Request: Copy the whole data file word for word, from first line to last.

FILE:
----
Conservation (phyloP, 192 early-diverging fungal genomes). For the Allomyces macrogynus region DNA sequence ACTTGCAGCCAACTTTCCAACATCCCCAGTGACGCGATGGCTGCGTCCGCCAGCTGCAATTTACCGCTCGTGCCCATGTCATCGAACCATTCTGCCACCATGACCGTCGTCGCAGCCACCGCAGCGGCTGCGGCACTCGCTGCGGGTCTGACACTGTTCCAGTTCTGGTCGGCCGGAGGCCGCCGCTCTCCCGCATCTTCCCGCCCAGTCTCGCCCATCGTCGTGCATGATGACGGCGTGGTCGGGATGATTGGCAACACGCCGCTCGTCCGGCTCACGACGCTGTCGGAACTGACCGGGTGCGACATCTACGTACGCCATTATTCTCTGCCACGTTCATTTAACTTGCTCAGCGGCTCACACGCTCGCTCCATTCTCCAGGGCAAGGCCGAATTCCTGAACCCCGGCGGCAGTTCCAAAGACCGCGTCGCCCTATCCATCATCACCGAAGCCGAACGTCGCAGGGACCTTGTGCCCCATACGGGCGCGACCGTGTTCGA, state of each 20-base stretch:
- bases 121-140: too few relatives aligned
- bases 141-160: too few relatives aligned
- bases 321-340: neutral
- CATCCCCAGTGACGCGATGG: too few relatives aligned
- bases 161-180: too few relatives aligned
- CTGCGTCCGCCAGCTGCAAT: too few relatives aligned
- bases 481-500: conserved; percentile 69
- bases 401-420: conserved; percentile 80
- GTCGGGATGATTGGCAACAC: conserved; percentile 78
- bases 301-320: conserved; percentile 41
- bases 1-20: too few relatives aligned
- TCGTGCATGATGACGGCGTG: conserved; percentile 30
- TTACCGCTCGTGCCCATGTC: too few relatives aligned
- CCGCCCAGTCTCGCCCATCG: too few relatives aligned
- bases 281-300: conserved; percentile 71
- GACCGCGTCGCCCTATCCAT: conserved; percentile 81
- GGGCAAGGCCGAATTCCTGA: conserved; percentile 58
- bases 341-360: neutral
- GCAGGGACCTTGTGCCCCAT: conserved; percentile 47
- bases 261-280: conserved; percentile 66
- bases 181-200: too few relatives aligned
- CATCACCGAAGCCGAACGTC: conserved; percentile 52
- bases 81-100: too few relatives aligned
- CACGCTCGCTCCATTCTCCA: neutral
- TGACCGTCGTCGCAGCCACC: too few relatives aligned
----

Conservation (phyloP, 192 early-diverging fungal genomes). For the Allomyces macrogynus region DNA sequence ACTTGCAGCCAACTTTCCAACATCCCCAGTGACGCGATGGCTGCGTCCGCCAGCTGCAATTTACCGCTCGTGCCCATGTCATCGAACCATTCTGCCACCATGACCGTCGTCGCAGCCACCGCAGCGGCTGCGGCACTCGCTGCGGGTCTGACACTGTTCCAGTTCTGGTCGGCCGGAGGCCGCCGCTCTCCCGCATCTTCCCGCCCAGTCTCGCCCATCGTCGTGCATGATGACGGCGTGGTCGGGATGATTGGCAACACGCCGCTCGTCCGGCTCACGACGCTGTCGGAACTGACCGGGTGCGACATCTACGTACGCCATTATTCTCTGCCACGTTCATTTAACTTGCTCAGCGGCTCACACGCTCGCTCCATTCTCCAGGGCAAGGCCGAATTCCTGAACCCCGGCGGCAGTTCCAAAGACCGCGTCGCCCTATCCATCATCACCGAAGCCGAACGTCGCAGGGACCTTGTGCCCCATACGGGCGCGACCGTGTTCGA, state of each 20-base stretch:
- bases 121-140: too few relatives aligned
- bases 141-160: too few relatives aligned
- bases 321-340: neutral
- CATCCCCAGTGACGCGATGG: too few relatives aligned
- bases 161-180: too few relatives aligned
- CTGCGTCCGCCAGCTGCAAT: too few relatives aligned
- bases 481-500: conserved; percentile 69
- bases 401-420: conserved; percentile 80
- GTCGGGATGATTGGCAACAC: conserved; percentile 78
- bases 301-320: conserved; percentile 41
- bases 1-20: too few relatives aligned
- TCGTGCATGATGACGGCGTG: conserved; percentile 30
- TTACCGCTCGTGCCCATGTC: too few relatives aligned
- CCGCCCAGTCTCGCCCATCG: too few relatives aligned
- bases 281-300: conserved; percentile 71
- GACCGCGTCGCCCTATCCAT: conserved; percentile 81
- GGGCAAGGCCGAATTCCTGA: conserved; percentile 58
- bases 341-360: neutral
- GCAGGGACCTTGTGCCCCAT: conserved; percentile 47
- bases 261-280: conserved; percentile 66
- bases 181-200: too few relatives aligned
- CATCACCGAAGCCGAACGTC: conserved; percentile 52
- bases 81-100: too few relatives aligned
- CACGCTCGCTCCATTCTCCA: neutral
- TGACCGTCGTCGCAGCCACC: too few relatives aligned